The proportion of their life that Scottish men and women can expect to spend feeling fit after the age of 65 has dropped, while the ratio of healthy life for older people in other parts of the UK has either seen no change or increased.
Separate findings in the Office for National Statistics (ONS) research show the health of Scottish men is now failing in their late-50s rather than their early-60s.
Older women also appear to be ailing earlier north of the Border, while across England and Wales people are spending more of their lives in good health.
The ONS warns: "These findings indicate Scotland and Northern Ireland may face proportionally greater future demands on health services than England and Wales."
Age Scotland said the findings were shocking and a "wake-up call to Government about its programme to improve public health".
Callum Chomczuk, senior policy officer for the charity, said: "It is concerning that instead of increasing healthy life expectancy we are backsliding on previous progress made.
"Apart from the increasing health costs, which are significant, decreasing healthy life expectancy risks continued unwanted economic and social consequences among society at large, particularly in some of the most deprived communities."
Life expectancy and the health of the population have long been poorer in Scotland than the rest of the UK. However, all areas shared a problem – people were living longer but were not necessarily healthy for longer.
Yesterday's ONS data, which compared findings from 2005/07 with results from 2008/10, showed English men on average enjoying good health beyond the age of 64, up from 61.6. Healthy life expectancy for Scottish men had dropped from 61.2 to 59.8.
Scottish women, while behind their English counterparts at 66, had seen an extension of healthy years to 64.1.
Researchers also analysed the proportion of life people could expect to spend feeling fit after the age of 65. The ONS report says: "In terms of the proportion of life spent in very good or good health (from the age of 65), the trend for Scotland was particularly striking, with a decline of more than four percentage points for females and more than 10 percentage points for males."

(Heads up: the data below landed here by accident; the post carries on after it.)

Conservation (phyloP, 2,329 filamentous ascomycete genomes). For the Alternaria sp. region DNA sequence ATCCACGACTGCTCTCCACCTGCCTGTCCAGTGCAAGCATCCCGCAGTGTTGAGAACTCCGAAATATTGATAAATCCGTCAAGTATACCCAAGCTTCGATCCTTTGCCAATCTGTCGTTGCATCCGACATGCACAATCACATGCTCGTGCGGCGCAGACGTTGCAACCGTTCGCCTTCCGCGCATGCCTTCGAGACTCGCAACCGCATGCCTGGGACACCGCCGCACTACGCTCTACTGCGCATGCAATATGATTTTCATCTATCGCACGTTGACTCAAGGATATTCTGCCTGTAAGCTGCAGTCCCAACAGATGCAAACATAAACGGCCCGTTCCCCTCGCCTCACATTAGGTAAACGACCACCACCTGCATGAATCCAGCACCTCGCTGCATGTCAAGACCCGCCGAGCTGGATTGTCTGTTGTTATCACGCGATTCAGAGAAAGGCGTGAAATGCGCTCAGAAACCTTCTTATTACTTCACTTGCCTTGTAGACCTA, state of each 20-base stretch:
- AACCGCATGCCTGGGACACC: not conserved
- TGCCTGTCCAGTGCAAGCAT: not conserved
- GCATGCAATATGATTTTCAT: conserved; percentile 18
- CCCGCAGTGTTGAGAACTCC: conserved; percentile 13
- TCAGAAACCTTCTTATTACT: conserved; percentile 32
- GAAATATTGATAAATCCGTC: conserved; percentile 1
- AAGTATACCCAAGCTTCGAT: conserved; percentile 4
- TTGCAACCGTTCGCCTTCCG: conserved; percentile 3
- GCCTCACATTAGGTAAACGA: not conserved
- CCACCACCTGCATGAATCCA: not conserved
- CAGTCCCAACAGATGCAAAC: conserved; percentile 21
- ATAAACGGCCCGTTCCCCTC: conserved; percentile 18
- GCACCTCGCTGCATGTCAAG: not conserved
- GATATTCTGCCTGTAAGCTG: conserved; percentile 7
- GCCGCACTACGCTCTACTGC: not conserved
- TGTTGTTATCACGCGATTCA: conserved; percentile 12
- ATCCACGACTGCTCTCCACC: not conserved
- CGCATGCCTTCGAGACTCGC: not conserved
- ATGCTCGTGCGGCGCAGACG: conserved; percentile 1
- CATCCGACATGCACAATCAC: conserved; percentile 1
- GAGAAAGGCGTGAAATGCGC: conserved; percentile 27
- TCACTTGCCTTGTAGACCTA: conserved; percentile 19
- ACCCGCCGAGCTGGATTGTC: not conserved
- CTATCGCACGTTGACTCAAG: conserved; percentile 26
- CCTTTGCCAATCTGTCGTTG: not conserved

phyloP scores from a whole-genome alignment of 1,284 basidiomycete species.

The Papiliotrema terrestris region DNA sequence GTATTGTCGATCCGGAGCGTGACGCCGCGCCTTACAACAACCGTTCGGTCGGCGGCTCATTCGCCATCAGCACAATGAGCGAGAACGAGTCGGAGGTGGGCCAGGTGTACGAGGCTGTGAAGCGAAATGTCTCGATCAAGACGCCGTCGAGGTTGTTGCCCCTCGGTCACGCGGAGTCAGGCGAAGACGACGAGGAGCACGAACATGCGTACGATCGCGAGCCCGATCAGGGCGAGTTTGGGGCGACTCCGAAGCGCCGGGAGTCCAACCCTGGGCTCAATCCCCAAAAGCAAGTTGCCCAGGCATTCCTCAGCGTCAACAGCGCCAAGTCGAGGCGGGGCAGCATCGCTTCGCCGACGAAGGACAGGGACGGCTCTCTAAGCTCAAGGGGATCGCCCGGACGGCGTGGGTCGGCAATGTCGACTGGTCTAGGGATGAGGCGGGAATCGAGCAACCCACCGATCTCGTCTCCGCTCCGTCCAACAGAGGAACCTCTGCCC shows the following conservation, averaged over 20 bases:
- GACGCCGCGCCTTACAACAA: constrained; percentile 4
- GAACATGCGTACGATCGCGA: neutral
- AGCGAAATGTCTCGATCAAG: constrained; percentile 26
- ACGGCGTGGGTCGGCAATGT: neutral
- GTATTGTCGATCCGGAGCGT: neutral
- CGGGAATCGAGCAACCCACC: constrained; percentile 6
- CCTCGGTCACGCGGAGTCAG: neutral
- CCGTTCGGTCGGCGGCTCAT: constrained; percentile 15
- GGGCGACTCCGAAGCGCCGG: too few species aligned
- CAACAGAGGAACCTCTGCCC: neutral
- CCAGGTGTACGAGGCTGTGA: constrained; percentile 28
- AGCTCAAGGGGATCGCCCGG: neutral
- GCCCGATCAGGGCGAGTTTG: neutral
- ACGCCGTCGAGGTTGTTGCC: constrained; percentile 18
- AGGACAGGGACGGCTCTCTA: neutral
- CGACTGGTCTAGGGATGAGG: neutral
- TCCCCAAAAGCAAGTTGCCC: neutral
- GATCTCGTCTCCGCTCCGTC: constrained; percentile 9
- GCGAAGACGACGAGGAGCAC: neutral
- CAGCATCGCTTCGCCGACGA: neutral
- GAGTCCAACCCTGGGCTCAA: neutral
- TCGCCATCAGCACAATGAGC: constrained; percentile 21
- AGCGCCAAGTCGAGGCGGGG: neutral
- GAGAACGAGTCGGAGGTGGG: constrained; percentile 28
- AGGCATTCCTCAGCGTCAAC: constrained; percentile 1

Among Scottish men this proportion of healthy older life had dropped from 62% to 52% and among Scottish women it fell from 60% to 56%. For England the result for men changed little between 2005/07 and 2008/10 while it improved for women.
Answers to official Government health surveys were used to calculate the findings.
Asked why the health of Scotland's pensioners was falling behind, Michael Smith, senior research officer for ONS, said: "We do not have the information to say why that might be. Lifestyle factors influence people's reporting of health but there may also be other factors, such as employment rates, that affect how males and females think about their health."
David Walsh, public health programme manager for the Glasgow Centre for Population Health – which is researching Scotland's health problems – said there appeared to be very little change in healthy life expectancy in Scotland between the turn of the millennium and now. He suggested this was a more reliable picture of the situation.
An investigation into the reasons for Scotland's poor health, which are thought to go beyond higher rates of deprivation, smoking, drinking and obesity, is under way. Mr Walsh added: "It is not going to be one factor, it is going to be a combination of different factors which impact over a lifetime."
A Scottish Government spokeswoman said: "Health in Scotland is improving but not quickly enough and unacceptable inequalities continue to blight the lives of our most deprived communities.
"The removal of health inequalities will not be achieved overnight but we have already taken significant action to address alcohol consumption, prevent people from smoking, encourage active living and healthy eating and promote positive mental health."
The Ministerial Task Force on Health Inequalities has shifted the emphasis of the Scottish Government's approach towards tackling underlying causes of poor health such as poverty and unemployment and improving the environment.